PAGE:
Sat, 25 Jan 2003

Activists caution U.S. over military training

Moch. N. Kurniawan and Tiarma Siboro, The Jakarta Post, Jakarta

U.S. senators voted down on Thursday an attempt to limit U.S. military training for Indonesian soldiers, a move that Indonesian activists said would further dampen efforts to promote human rights in the country.

According to Agence France-Presse, the Senate voted 61-36 to reject an amendment by Senator Russ Feingold to omnibus spending bills that would have restricted a program for Indonesian military officers to come to the United States for training and education.

Budget bills for 2003 still making their way through the U.S. Congress would restore the program over the objections of legislators and rights campaigners who say Jakarta must act first to punish past human rights abuses.

Military cooperation between the two countries was sharply cut in 1999 when Congress passed the so-called Leahy Amendment following Indonesian-backed violence in East Timor.

All military aid was suspended until certain conditions were met, including effective measures to bring to justice members of the armed forces and militia groups suspected of rights abuses.

Members of the Indonesian Military (TNI) were implicated in rights abuses when pro-Jakarta militias went on the rampage after East Timor voted for independence in 1999.

Indonesian rights activist Ori Rahman from the Commission for Missing Persons and Victims of Violence regretted the U.S. decision, saying any aid to TNI would only encourage its members to commit more human rights violations.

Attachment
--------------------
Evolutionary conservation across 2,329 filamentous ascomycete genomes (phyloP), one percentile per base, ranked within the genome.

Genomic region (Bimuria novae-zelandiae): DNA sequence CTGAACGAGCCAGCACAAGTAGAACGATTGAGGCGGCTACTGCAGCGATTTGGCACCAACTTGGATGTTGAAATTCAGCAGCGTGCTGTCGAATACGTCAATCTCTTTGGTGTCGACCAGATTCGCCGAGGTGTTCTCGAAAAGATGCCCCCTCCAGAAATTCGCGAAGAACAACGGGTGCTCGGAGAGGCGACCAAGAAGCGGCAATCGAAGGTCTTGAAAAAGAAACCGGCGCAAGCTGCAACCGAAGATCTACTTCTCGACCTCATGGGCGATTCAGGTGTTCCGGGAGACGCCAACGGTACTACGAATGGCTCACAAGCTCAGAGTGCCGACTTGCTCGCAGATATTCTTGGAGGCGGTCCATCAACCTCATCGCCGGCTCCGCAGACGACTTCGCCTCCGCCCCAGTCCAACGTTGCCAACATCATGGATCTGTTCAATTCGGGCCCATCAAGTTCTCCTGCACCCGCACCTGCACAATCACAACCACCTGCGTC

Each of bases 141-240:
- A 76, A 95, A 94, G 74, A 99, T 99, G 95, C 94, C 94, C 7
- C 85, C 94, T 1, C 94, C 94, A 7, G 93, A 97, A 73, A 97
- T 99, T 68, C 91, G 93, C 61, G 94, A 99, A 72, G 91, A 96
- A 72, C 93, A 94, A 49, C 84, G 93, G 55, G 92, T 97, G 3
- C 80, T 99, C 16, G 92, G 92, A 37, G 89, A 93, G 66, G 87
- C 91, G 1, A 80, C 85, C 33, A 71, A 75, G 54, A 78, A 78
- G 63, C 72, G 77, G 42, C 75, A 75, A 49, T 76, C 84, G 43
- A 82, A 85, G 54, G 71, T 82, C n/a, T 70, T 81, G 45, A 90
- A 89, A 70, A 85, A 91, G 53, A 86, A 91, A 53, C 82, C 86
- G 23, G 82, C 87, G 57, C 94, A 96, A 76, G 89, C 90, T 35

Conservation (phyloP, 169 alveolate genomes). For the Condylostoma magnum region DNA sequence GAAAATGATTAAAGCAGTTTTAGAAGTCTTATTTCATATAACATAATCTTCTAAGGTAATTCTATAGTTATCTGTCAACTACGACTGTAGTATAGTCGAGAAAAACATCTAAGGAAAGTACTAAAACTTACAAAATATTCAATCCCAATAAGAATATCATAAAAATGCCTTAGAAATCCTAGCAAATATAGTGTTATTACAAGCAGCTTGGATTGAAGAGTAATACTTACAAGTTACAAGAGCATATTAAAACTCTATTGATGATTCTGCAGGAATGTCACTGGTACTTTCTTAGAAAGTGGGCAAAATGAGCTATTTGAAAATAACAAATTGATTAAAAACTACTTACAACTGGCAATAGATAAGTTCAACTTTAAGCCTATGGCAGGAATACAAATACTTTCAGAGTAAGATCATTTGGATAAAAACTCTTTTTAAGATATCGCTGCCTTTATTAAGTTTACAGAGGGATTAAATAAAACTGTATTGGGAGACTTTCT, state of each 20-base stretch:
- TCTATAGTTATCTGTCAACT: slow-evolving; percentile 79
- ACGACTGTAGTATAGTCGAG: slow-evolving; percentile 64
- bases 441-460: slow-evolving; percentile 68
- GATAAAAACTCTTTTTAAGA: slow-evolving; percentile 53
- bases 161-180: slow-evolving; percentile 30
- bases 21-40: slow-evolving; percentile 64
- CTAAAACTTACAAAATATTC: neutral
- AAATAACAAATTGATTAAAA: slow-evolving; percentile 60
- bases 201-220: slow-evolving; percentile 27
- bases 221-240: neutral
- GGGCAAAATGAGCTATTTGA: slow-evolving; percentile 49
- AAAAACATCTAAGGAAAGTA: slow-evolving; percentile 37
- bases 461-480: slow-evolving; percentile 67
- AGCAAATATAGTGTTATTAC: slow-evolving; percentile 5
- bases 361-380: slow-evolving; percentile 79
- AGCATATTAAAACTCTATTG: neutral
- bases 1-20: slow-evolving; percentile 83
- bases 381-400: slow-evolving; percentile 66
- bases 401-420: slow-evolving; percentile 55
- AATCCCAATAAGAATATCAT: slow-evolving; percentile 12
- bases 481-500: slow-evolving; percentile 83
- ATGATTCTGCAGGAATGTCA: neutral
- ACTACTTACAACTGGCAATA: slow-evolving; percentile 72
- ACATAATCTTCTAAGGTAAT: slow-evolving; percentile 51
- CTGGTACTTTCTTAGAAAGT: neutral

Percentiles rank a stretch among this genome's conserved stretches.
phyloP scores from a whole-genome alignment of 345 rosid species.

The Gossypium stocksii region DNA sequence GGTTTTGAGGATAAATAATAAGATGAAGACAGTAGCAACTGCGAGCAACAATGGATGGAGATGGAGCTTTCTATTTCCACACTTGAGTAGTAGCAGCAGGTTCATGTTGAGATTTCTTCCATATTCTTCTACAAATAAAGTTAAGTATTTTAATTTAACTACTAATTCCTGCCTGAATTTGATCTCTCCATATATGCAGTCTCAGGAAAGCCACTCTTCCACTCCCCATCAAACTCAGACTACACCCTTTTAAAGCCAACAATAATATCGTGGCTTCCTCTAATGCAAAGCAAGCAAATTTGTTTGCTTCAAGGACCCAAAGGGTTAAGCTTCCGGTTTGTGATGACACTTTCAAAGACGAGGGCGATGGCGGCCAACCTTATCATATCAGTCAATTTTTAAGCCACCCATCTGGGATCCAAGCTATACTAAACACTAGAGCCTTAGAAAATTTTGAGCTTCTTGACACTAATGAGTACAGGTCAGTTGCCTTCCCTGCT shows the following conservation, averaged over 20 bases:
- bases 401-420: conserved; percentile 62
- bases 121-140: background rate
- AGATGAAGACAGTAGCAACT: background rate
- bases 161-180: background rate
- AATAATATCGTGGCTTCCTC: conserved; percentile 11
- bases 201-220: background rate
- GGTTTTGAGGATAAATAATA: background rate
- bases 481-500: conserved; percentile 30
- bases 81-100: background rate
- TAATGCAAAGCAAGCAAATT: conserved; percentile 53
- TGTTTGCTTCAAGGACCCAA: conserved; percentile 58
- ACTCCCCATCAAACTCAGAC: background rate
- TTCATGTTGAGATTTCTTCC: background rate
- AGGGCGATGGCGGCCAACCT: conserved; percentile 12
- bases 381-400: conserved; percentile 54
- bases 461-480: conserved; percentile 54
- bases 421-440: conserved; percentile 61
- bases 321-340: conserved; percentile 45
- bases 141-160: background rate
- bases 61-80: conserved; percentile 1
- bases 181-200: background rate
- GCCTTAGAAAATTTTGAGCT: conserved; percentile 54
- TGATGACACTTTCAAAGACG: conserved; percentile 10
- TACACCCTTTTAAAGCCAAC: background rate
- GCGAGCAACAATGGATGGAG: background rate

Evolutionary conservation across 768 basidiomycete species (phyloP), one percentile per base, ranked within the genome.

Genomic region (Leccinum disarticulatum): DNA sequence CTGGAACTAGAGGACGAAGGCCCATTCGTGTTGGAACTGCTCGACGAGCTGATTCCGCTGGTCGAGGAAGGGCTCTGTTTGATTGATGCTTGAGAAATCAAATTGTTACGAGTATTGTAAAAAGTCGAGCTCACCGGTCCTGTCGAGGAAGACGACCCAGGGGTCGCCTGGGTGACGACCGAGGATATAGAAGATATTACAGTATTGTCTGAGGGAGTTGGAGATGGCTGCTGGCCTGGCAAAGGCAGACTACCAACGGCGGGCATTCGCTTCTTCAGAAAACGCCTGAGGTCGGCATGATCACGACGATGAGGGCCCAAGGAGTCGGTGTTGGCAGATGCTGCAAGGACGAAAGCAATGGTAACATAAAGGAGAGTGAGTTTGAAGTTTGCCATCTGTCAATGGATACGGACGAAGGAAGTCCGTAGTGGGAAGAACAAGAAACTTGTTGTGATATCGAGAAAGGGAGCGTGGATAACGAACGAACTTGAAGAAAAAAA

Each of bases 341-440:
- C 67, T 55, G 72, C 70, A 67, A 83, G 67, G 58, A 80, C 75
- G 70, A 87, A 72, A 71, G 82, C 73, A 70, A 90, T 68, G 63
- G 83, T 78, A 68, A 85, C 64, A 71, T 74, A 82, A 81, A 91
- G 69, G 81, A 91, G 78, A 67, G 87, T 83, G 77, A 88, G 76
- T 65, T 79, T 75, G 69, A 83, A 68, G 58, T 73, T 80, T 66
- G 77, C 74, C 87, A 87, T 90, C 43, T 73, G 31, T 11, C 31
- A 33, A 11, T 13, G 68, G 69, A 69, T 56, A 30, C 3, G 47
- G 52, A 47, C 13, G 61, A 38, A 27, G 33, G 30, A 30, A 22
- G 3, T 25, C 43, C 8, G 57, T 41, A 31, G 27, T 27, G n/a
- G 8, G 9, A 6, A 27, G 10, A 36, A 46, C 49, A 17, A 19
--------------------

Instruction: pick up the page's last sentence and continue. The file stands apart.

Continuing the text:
"They should give the assistance only after TNI reforms itself, including its budget accountability," he said.

Another rights activist, Hendardi of the Indonesian Legal Aid and Human Right Association, said the U.S. assistance was politically motivated to help Indonesia crack down on suspected terrorists.

"The U.S. government once stopped the assistance due to its concern over human rights violations. Now they have resumed the aid to pave the way for the war against terrorism," he said.

Military analyst Kusnanto Anggoro from the Centre for Strategic and International Studies said the vote in the U.S. Senate would surely benefit TNI through the resumption of the International Military Education and Training (IMET) program.

Kusnanto said any U.S.-provided military training should be focused on human rights, supremacy of the law and good military governance.

He added that the U.S. Senate's decision signaled that the U.S. government had become more tolerant of human rights abuses committed by TNI officers and the disappointing results of human rights trials, in which a number of military and police officers were found not guilty of rights violations in East Timor.

TNI spokesman Maj. Gen. Sjafrie Sjamsoeddin gave a cautious response to the vote, saying that TNI would take into account public concerns about rights issues.

"Until now, this country and the international community are still unsatisfied with the results of the ad-hoc (human rights) trial, even though the legal process against those military and police officers accused of responsibility for the abuses was transparent.

"Critics also say that we (the military) are reluctant to acknowledge concerns over rights issues," Sjafrie said, adding that TNI would only participate in the IMET program if "it is aimed at restoring a military-to-military relationship as well as improving TNI's professionalism".